And if the aff case is the focus but the case is not topical, the judge should vote neg per Nebel’s argument (“T in Policy,” para. 8). Now all we need to do is motivate the notion that the neg must disprove the specific aff case, even without a plan.

A) To encourage clarity and clash.

If the aff is tied to a specific interpretation of the resolution, there is a clear understanding among the debaters and judge(s) about the subject of debate. On Nebel’s view, definitions may change frequently within a debate, which decreases consistency and depth along single lines of attack,

B) To prevent “squirreliness.”

If the aff can jettison its interpretations at any time, there is an incentive to use many and even conflicting definitions to alter the neg’s strategic decisions and then construct a coherent story for an aff ballot in the 2AR. Also, topicality’s significance is decreased because it simply modifies how resolutional debate proceeds; that may cause buried or hidden topicality arguments in the line-by-line if the perceived investment needed to win T is lessened.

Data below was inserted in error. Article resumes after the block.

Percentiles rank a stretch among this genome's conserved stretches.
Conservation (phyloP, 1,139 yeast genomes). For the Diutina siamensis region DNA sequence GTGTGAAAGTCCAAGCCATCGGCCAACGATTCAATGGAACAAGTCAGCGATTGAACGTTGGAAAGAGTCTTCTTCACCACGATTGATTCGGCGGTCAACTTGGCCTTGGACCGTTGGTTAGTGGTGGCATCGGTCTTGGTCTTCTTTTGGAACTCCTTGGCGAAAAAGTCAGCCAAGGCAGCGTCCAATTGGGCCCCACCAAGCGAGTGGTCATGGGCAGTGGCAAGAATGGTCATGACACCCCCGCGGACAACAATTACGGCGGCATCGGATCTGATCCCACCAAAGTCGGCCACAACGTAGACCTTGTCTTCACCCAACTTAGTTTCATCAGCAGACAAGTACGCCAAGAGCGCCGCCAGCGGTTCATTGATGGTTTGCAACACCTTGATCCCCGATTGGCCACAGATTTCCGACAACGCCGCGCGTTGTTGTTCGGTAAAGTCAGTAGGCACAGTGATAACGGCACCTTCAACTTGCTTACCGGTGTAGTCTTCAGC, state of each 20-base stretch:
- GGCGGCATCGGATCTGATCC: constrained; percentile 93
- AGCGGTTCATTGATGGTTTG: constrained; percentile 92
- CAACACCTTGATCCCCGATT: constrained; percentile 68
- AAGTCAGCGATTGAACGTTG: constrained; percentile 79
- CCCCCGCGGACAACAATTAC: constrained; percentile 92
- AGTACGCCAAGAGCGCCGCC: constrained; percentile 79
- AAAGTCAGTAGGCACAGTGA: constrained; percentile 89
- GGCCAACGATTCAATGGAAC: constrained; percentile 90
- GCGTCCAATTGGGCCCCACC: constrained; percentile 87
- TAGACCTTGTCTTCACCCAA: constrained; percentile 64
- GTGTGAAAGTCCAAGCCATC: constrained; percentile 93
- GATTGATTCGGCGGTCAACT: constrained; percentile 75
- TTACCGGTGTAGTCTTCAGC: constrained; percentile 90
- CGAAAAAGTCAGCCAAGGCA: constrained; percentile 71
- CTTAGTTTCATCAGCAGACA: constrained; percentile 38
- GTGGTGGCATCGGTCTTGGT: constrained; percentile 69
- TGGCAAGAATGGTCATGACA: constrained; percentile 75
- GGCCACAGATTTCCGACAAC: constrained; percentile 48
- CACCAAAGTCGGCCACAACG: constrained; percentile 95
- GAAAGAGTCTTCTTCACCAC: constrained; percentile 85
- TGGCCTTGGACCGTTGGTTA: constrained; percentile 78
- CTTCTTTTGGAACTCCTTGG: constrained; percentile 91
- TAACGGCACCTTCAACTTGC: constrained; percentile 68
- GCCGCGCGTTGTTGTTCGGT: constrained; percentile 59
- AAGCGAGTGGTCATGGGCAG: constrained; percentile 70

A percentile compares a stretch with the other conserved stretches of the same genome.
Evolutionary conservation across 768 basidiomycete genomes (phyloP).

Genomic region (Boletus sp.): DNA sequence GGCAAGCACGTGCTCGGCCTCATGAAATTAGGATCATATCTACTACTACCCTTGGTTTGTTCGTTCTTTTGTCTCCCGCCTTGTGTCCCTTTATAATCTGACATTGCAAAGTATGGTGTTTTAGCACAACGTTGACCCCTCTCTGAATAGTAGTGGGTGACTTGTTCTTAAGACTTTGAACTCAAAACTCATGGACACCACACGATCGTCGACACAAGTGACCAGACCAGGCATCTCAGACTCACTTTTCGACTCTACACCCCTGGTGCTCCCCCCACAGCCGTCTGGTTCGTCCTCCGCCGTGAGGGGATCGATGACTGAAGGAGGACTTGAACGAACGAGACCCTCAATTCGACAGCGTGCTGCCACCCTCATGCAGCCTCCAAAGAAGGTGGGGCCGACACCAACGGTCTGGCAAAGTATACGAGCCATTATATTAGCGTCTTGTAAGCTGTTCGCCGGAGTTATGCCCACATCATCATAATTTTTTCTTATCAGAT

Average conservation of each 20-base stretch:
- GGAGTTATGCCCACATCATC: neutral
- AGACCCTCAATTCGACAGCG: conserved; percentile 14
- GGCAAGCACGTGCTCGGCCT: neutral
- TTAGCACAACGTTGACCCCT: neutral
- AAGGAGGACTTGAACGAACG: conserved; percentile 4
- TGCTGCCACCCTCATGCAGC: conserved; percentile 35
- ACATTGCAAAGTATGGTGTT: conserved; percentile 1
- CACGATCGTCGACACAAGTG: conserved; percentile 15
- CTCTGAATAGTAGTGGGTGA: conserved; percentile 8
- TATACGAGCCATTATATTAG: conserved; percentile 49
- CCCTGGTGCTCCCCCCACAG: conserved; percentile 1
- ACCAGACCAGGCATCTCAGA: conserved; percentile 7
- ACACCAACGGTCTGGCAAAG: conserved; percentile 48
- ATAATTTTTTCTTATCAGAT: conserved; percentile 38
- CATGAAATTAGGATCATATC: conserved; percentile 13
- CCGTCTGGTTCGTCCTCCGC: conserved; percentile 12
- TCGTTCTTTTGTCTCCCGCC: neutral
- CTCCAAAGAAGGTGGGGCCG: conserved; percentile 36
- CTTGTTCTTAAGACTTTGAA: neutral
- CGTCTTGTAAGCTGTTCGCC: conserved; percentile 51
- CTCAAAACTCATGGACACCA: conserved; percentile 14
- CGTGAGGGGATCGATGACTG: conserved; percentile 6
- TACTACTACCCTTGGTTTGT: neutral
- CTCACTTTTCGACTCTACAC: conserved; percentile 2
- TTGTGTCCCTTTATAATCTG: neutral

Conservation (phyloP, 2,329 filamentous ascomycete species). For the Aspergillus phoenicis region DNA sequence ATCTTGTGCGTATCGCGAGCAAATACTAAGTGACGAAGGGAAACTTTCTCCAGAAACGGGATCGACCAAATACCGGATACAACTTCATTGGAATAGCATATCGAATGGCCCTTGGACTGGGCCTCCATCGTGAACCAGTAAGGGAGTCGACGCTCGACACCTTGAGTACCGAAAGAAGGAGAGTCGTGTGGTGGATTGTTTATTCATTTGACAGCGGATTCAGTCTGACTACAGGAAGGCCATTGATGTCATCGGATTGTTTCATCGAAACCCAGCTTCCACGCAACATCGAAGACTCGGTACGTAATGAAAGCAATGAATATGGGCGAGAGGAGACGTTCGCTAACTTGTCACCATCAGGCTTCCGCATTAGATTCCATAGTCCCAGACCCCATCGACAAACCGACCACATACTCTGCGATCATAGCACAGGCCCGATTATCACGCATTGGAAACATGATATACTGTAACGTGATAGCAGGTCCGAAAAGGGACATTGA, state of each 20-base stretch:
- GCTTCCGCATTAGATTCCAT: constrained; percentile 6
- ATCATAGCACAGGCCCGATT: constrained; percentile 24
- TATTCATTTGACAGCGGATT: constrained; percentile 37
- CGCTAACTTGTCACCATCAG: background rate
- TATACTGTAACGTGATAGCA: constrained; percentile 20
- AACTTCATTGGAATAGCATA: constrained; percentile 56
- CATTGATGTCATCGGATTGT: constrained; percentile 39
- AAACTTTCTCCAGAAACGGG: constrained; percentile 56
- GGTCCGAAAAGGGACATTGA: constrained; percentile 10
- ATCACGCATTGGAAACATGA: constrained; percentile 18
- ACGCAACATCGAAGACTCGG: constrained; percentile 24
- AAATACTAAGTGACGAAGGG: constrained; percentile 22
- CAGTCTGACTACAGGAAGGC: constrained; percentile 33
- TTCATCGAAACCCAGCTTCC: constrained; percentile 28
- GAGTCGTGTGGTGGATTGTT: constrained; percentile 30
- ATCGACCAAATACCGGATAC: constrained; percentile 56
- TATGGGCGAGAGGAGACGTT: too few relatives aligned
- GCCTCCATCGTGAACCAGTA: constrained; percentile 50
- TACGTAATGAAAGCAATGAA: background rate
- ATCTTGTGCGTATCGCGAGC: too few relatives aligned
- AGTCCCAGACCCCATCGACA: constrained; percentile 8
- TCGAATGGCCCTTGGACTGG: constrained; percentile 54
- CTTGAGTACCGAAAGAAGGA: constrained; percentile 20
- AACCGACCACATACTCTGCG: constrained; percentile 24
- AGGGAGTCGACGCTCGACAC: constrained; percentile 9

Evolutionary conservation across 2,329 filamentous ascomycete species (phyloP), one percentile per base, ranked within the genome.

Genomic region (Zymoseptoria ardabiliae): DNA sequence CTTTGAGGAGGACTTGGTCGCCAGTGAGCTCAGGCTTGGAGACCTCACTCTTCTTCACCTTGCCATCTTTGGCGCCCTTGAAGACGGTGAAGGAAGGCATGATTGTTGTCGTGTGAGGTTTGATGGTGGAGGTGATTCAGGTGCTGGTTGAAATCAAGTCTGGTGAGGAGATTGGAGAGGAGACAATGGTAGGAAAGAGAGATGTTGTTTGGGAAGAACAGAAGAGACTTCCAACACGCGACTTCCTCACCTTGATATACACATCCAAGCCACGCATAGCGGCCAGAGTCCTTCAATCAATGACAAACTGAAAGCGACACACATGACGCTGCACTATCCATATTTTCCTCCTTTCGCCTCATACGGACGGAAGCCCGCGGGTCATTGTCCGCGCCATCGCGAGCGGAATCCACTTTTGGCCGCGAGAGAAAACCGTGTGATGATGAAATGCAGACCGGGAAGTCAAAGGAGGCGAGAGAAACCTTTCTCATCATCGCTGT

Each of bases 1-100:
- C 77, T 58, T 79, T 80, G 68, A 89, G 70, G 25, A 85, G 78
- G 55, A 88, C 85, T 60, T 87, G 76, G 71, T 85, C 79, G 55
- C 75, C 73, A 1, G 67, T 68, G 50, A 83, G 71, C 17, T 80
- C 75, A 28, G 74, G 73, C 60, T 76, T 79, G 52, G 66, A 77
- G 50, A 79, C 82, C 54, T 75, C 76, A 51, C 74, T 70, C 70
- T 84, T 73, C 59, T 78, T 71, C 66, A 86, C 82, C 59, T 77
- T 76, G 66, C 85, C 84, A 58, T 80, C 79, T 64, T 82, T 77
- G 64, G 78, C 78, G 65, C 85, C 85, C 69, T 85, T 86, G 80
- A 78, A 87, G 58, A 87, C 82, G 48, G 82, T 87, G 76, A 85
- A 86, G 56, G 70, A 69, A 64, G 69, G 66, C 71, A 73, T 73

C) To prevent counterwarrants.

While Nebel maintains other paradigmatic tenets that might avoid this objection, focus on the resolution (rather than aff case) as point of stasis more readily lends itself to counterwarrant strategies where the negative forwards examples to negate the resolution, not the specific affirmative case. Counterwarrants avoid clash on the aff case and may give the neg a significant advantage (Simon, 1984, p. 50-52).

D) The plan/non-plan distinction is fuzzy.

At what point is the aff so specific that it’s a plan? It seems arbitrary to draw a line at a certain level of specificity, and that determination is so far from clear that we shouldn’t stake entire debates on it.

E) LD topics are generally quasi-policy propositions, not propositions of value.